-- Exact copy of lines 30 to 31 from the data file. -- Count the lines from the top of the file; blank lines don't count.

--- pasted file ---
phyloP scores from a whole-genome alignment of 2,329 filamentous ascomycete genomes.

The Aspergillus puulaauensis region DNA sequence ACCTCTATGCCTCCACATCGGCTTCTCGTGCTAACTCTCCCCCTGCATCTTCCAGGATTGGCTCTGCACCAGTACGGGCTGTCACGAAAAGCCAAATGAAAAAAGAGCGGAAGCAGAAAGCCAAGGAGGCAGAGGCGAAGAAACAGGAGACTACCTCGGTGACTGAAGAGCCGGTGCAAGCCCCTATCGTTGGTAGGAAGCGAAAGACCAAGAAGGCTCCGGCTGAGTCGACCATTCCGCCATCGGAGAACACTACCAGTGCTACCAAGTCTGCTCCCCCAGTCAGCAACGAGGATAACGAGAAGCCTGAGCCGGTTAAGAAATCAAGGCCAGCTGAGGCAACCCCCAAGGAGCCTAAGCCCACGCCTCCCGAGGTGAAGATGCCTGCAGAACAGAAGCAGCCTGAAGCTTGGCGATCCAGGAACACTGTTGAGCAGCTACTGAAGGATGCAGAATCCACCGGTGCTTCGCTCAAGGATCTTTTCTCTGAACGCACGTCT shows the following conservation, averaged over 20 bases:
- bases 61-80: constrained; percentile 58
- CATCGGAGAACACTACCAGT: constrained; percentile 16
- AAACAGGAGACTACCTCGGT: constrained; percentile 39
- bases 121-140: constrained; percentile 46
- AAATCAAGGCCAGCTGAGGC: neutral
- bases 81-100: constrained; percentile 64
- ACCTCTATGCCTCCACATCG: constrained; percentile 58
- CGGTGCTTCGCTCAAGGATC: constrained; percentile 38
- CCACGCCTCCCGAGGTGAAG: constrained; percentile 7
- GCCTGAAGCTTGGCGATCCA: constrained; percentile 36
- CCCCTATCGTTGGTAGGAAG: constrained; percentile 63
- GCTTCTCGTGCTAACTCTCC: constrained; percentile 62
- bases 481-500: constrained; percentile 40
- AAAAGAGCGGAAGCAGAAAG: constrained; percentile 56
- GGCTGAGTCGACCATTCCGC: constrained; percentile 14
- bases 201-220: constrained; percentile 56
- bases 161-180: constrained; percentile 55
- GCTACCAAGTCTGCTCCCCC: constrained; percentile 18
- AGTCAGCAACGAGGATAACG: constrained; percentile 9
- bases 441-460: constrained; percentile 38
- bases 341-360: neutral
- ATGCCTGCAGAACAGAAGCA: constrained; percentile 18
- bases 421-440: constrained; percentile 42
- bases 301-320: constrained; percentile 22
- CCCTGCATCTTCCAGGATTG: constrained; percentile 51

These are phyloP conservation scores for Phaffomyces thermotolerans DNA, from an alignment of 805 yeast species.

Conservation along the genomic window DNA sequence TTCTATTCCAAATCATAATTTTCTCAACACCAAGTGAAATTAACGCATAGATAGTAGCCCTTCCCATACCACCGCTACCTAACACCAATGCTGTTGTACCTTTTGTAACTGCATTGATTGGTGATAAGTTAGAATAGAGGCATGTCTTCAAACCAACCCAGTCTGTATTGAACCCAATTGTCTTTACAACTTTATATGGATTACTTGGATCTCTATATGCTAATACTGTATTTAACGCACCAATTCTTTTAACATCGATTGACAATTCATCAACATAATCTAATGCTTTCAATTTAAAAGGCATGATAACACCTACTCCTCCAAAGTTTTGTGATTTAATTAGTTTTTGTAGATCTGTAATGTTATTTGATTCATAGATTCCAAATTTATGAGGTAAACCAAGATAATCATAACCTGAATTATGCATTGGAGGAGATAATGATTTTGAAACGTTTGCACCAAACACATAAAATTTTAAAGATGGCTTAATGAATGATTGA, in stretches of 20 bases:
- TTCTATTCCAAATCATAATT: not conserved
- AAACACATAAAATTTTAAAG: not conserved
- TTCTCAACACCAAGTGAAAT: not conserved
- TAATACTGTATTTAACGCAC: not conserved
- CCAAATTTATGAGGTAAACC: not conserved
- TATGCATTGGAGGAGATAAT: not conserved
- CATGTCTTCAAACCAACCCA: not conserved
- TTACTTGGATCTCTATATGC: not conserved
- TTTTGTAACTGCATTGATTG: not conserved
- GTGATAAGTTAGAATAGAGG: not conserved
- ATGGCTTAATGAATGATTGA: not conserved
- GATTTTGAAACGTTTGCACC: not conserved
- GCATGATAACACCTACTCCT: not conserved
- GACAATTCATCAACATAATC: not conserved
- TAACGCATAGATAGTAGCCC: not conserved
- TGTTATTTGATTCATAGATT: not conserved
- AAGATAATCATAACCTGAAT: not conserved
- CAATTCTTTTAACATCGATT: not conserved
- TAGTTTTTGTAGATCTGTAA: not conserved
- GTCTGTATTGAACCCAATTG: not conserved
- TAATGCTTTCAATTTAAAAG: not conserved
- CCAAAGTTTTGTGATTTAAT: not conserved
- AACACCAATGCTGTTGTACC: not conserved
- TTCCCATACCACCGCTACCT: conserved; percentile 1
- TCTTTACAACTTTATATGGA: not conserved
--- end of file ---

- TTCTATTCCAAATCATAATT: not conserved
- AAACACATAAAATTTTAAAG: not conserved